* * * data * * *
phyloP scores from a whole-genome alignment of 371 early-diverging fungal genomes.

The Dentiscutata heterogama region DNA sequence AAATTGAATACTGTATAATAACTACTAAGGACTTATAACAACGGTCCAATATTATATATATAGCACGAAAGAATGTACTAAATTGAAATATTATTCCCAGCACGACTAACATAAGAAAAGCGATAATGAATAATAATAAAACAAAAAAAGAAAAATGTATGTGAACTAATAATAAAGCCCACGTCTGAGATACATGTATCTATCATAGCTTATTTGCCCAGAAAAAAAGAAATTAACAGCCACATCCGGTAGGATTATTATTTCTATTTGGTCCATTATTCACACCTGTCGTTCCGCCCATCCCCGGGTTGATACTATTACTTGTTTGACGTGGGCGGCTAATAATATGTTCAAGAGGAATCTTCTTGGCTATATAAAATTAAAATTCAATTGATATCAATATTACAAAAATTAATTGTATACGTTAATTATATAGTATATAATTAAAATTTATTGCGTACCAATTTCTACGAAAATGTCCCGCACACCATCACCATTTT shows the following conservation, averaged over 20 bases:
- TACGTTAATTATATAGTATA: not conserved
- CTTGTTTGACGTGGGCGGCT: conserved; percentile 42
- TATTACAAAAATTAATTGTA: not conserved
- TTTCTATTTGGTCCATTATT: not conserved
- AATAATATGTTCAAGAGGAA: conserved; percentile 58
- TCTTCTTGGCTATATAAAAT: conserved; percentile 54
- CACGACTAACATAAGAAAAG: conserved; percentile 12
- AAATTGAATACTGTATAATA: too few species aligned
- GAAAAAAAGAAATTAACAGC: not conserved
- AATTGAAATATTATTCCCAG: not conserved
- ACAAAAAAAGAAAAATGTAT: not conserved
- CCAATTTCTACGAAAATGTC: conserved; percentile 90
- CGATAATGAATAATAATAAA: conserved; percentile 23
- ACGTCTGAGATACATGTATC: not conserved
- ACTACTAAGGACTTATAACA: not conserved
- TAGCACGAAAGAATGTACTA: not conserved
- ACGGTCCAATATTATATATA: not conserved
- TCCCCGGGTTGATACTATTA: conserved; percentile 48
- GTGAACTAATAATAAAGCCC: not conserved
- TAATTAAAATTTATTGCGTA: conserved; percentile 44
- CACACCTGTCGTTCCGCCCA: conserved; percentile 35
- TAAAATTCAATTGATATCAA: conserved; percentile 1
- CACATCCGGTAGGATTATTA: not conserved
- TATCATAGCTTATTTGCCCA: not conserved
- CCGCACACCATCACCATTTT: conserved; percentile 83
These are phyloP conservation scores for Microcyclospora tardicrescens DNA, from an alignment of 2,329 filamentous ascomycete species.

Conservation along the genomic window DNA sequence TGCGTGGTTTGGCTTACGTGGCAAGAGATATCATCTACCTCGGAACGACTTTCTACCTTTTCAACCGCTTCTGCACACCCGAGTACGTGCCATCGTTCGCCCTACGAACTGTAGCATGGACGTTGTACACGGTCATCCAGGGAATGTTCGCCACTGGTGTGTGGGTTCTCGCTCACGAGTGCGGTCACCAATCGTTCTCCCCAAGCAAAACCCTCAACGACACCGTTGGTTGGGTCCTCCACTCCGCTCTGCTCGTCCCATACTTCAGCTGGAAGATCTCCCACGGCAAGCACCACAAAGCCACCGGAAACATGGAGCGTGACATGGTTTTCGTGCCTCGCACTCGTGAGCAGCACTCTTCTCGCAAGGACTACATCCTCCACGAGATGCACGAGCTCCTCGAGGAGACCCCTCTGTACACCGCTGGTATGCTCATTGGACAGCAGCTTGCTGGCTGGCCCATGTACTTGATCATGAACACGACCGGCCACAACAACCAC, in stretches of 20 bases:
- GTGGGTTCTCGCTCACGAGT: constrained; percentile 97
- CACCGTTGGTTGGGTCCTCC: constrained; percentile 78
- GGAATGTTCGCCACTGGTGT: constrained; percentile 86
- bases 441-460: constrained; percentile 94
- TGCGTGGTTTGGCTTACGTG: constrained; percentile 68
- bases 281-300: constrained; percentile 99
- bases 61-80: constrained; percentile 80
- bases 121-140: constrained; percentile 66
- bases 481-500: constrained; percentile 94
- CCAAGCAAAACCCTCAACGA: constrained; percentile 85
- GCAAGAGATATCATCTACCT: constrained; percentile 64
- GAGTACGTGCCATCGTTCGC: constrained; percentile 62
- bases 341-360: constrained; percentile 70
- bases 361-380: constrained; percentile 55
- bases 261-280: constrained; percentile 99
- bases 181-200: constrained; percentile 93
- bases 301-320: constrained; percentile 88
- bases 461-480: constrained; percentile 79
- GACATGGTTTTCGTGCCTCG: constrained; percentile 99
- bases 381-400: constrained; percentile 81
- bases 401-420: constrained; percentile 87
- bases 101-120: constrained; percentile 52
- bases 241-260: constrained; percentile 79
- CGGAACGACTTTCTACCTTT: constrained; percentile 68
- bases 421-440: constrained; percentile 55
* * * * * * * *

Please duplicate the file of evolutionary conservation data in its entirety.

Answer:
phyloP scores from a whole-genome alignment of 371 early-diverging fungal genomes.

The Dentiscutata heterogama region DNA sequence AAATTGAATACTGTATAATAACTACTAAGGACTTATAACAACGGTCCAATATTATATATATAGCACGAAAGAATGTACTAAATTGAAATATTATTCCCAGCACGACTAACATAAGAAAAGCGATAATGAATAATAATAAAACAAAAAAAGAAAAATGTATGTGAACTAATAATAAAGCCCACGTCTGAGATACATGTATCTATCATAGCTTATTTGCCCAGAAAAAAAGAAATTAACAGCCACATCCGGTAGGATTATTATTTCTATTTGGTCCATTATTCACACCTGTCGTTCCGCCCATCCCCGGGTTGATACTATTACTTGTTTGACGTGGGCGGCTAATAATATGTTCAAGAGGAATCTTCTTGGCTATATAAAATTAAAATTCAATTGATATCAATATTACAAAAATTAATTGTATACGTTAATTATATAGTATATAATTAAAATTTATTGCGTACCAATTTCTACGAAAATGTCCCGCACACCATCACCATTTT shows the following conservation, averaged over 20 bases:
- TACGTTAATTATATAGTATA: not conserved
- CTTGTTTGACGTGGGCGGCT: conserved; percentile 42
- TATTACAAAAATTAATTGTA: not conserved
- TTTCTATTTGGTCCATTATT: not conserved
- AATAATATGTTCAAGAGGAA: conserved; percentile 58
- TCTTCTTGGCTATATAAAAT: conserved; percentile 54
- CACGACTAACATAAGAAAAG: conserved; percentile 12
- AAATTGAATACTGTATAATA: too few species aligned
- GAAAAAAAGAAATTAACAGC: not conserved
- AATTGAAATATTATTCCCAG: not conserved
- ACAAAAAAAGAAAAATGTAT: not conserved
- CCAATTTCTACGAAAATGTC: conserved; percentile 90
- CGATAATGAATAATAATAAA: conserved; percentile 23
- ACGTCTGAGATACATGTATC: not conserved
- ACTACTAAGGACTTATAACA: not conserved
- TAGCACGAAAGAATGTACTA: not conserved
- ACGGTCCAATATTATATATA: not conserved
- TCCCCGGGTTGATACTATTA: conserved; percentile 48
- GTGAACTAATAATAAAGCCC: not conserved
- TAATTAAAATTTATTGCGTA: conserved; percentile 44
- CACACCTGTCGTTCCGCCCA: conserved; percentile 35
- TAAAATTCAATTGATATCAA: conserved; percentile 1
- CACATCCGGTAGGATTATTA: not conserved
- TATCATAGCTTATTTGCCCA: not conserved
- CCGCACACCATCACCATTTT: conserved; percentile 83
These are phyloP conservation scores for Microcyclospora tardicrescens DNA, from an alignment of 2,329 filamentous ascomycete species.

Conservation along the genomic window DNA sequence TGCGTGGTTTGGCTTACGTGGCAAGAGATATCATCTACCTCGGAACGACTTTCTACCTTTTCAACCGCTTCTGCACACCCGAGTACGTGCCATCGTTCGCCCTACGAACTGTAGCATGGACGTTGTACACGGTCATCCAGGGAATGTTCGCCACTGGTGTGTGGGTTCTCGCTCACGAGTGCGGTCACCAATCGTTCTCCCCAAGCAAAACCCTCAACGACACCGTTGGTTGGGTCCTCCACTCCGCTCTGCTCGTCCCATACTTCAGCTGGAAGATCTCCCACGGCAAGCACCACAAAGCCACCGGAAACATGGAGCGTGACATGGTTTTCGTGCCTCGCACTCGTGAGCAGCACTCTTCTCGCAAGGACTACATCCTCCACGAGATGCACGAGCTCCTCGAGGAGACCCCTCTGTACACCGCTGGTATGCTCATTGGACAGCAGCTTGCTGGCTGGCCCATGTACTTGATCATGAACACGACCGGCCACAACAACCAC, in stretches of 20 bases:
- GTGGGTTCTCGCTCACGAGT: constrained; percentile 97
- CACCGTTGGTTGGGTCCTCC: constrained; percentile 78
- GGAATGTTCGCCACTGGTGT: constrained; percentile 86
- bases 441-460: constrained; percentile 94
- TGCGTGGTTTGGCTTACGTG: constrained; percentile 68
- bases 281-300: constrained; percentile 99
- bases 61-80: constrained; percentile 80
- bases 121-140: constrained; percentile 66
- bases 481-500: constrained; percentile 94
- CCAAGCAAAACCCTCAACGA: constrained; percentile 85
- GCAAGAGATATCATCTACCT: constrained; percentile 64
- GAGTACGTGCCATCGTTCGC: constrained; percentile 62
- bases 341-360: constrained; percentile 70
- bases 361-380: constrained; percentile 55
- bases 261-280: constrained; percentile 99
- bases 181-200: constrained; percentile 93
- bases 301-320: constrained; percentile 88
- bases 461-480: constrained; percentile 79
- GACATGGTTTTCGTGCCTCG: constrained; percentile 99
- bases 381-400: constrained; percentile 81
- bases 401-420: constrained; percentile 87
- bases 101-120: constrained; percentile 52
- bases 241-260: constrained; percentile 79
- CGGAACGACTTTCTACCTTT: constrained; percentile 68
- bases 421-440: constrained; percentile 55